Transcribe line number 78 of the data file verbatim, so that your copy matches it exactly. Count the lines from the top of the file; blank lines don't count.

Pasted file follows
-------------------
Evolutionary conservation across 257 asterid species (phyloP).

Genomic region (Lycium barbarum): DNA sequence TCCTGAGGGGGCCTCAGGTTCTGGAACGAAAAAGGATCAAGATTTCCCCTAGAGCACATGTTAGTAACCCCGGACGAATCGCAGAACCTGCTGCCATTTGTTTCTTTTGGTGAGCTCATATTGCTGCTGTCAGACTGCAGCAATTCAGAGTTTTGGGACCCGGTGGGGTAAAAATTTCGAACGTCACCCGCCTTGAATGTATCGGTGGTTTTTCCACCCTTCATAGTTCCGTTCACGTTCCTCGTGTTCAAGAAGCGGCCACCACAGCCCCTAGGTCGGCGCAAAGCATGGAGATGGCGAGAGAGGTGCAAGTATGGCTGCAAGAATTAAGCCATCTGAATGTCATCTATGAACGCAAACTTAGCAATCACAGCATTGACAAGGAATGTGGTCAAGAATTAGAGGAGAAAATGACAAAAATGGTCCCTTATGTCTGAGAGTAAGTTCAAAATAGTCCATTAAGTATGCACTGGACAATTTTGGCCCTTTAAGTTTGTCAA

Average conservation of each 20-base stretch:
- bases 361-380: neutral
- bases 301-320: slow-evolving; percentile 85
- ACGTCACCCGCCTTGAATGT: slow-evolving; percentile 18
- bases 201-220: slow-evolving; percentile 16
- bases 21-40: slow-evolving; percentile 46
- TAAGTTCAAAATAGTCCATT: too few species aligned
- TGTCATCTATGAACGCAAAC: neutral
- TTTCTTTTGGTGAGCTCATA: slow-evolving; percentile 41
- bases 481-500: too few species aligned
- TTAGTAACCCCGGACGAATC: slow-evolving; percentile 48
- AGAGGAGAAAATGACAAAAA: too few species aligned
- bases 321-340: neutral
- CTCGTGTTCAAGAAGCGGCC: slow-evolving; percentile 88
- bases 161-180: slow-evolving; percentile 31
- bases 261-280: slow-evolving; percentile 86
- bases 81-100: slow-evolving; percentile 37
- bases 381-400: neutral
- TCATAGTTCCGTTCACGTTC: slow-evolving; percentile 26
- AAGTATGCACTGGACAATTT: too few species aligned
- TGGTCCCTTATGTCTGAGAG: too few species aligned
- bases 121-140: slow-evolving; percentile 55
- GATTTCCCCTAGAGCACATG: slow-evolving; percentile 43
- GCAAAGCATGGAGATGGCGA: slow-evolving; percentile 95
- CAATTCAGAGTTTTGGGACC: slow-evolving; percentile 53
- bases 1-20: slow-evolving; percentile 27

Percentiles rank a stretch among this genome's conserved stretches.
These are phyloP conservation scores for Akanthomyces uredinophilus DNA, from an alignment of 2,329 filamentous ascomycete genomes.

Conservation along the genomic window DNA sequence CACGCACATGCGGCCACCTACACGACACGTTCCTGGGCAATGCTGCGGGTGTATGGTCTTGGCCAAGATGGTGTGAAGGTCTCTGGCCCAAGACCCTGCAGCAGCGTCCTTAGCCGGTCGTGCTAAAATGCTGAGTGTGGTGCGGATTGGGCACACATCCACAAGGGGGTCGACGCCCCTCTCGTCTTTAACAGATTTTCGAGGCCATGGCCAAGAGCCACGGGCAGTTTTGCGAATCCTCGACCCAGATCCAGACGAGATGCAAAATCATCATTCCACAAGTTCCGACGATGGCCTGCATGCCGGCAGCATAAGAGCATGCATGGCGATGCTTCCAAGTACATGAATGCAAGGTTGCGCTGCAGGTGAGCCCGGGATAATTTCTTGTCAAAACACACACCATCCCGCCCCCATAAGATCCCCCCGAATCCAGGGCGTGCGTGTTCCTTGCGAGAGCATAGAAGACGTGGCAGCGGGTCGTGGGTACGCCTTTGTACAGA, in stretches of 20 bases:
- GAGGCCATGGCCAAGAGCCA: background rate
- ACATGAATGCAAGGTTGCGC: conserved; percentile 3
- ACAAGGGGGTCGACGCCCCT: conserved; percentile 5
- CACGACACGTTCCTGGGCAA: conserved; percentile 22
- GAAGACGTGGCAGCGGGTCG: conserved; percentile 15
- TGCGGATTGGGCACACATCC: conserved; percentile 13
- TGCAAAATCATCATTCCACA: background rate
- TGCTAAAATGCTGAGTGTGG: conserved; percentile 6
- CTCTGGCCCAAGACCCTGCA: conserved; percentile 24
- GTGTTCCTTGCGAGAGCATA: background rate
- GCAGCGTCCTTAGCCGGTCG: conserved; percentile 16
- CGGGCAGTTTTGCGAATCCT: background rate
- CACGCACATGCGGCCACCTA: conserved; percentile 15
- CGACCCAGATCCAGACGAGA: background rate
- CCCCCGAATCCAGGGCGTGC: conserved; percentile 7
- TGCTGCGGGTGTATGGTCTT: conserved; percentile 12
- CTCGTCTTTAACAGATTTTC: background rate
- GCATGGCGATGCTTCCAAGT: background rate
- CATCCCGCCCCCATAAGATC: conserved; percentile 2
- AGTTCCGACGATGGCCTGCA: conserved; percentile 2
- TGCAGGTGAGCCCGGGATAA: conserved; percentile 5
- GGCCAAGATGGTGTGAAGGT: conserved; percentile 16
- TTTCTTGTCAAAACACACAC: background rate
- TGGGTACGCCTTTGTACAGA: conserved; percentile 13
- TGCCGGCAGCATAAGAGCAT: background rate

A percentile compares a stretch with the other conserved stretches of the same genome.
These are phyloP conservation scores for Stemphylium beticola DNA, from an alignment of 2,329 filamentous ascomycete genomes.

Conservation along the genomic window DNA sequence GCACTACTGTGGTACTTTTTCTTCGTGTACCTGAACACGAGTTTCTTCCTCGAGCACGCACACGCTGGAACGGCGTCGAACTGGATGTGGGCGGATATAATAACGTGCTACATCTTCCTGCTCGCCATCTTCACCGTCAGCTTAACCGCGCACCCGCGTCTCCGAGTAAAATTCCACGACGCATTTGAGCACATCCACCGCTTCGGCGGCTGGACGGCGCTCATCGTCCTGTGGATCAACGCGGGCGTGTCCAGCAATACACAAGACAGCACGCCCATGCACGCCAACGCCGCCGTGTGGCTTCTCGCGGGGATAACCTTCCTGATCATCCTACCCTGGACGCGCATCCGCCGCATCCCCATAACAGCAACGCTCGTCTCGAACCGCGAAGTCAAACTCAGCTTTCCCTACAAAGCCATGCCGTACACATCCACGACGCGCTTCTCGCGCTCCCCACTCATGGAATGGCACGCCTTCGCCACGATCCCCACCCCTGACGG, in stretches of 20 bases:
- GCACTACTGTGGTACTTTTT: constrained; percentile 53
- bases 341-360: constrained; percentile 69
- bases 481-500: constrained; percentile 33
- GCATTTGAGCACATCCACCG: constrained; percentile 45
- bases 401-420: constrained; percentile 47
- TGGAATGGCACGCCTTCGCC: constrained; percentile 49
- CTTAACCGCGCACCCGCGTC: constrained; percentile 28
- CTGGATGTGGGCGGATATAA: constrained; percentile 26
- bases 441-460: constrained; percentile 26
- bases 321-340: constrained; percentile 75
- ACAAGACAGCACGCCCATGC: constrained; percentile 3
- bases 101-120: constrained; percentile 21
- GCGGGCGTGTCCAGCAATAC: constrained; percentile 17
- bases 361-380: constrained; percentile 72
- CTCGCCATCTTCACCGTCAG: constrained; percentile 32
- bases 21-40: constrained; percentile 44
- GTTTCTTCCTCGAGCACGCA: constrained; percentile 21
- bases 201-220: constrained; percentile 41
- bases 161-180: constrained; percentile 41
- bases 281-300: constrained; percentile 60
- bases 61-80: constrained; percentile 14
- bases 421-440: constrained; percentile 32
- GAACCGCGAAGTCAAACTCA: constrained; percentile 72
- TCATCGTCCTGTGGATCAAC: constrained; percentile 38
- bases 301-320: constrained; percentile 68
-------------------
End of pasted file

- bases 161-180: constrained; percentile 41